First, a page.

Iraq Commission produces final report - Refugee Council
July 27, 2007

Iraq Commission produces final report

The Iraq Commission, a high profile, independent, cross party Commission that has produced its final report with recommendations on the future of Britain’s role in Iraq.

The Refugee Council’s Director of Communications, Tim Finch, gave oral evidence to the Commission at a televised hearing on 15 June.

The Commission examined all possible options for Britain’s future role in Iraq and considered evidence from a wide range of viewpoints. In response to the report, Tim Finch said.

“We welcome the fact that the Iraq Commission has given a lot of weight in its report to the urgent need for the UK government to respond more generously to the Iraqi refugee crisis. The commissioners clearly listened to the evidence from the Refugee Council and many other agencies about the scale of that crisis and we hope that in turn ministers will listen to the Commission.

“The UK government should be significantly increasing the amount of financial and political aid it gives to UNHCR and to neighbouring countries like Syria and Jordan, and it must act quickly to start a resettlement programme for the most vulnerable Iraqi refugees. We would add that the government could also help the situation by recognising more claims for asylum in the UK from Iraqis and scrapping its policy of enforcing returns to Iraq.”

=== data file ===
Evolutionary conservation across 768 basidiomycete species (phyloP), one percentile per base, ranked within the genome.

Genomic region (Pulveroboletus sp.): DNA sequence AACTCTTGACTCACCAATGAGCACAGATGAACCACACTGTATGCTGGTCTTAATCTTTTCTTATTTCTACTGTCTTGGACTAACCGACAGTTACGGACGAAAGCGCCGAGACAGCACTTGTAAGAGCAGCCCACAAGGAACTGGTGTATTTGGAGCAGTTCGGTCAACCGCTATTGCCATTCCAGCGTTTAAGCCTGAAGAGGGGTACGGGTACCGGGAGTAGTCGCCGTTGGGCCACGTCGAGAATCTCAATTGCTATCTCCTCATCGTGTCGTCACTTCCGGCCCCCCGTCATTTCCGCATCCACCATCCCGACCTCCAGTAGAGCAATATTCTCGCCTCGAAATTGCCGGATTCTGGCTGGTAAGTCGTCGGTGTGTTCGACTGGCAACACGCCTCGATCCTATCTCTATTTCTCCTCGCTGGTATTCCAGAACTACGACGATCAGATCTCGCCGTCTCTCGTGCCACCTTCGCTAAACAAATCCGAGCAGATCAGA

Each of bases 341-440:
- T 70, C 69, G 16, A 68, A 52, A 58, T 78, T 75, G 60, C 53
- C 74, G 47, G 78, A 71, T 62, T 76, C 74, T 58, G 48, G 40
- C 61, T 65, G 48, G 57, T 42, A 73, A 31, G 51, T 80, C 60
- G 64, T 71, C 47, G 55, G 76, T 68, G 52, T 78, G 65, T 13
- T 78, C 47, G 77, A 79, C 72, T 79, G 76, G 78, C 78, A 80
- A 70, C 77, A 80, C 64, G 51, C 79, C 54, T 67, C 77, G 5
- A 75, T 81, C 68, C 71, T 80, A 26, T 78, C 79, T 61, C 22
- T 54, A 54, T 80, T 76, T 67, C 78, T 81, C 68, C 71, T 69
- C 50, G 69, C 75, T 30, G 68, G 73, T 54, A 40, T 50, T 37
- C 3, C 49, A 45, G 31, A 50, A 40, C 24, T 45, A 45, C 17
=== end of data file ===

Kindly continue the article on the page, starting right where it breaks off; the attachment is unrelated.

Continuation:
The Commission is jointly chaired by the former Liberal Democrat leader Lord Ashdown, a former Labour Leader of the House of Lords, Baroness Jay, and a former Conservative Defence Secretary, Lord King. It has been set up by the Foreign Policy Centre, in partnership with Channel 4, with an aspiration to be the British equivalent of the US Iraq Study Group.

The Refugee Council’s main point to the Commission was that the UK government should be doing more to tackle the growing refugee crisis. It is estimated that there are more than two million internally displaced people inside Iraq and more than two million sheltering in neighbouring countries, like Syria and Jordan. The UK government could help in three ways:

  1. By giving more financial aid bilaterally and through the United Nations High Commission for Refugees
  2. By setting up a programme to resettle the most vulnerable Iraqi refugees in the UK
  3. By stopping the enforced removal of all Iraqi asylum seekers who are currently in the UK

The findings of the Commission was aired in a Channel 4 special on Channel 4 and on the Channel 4 website.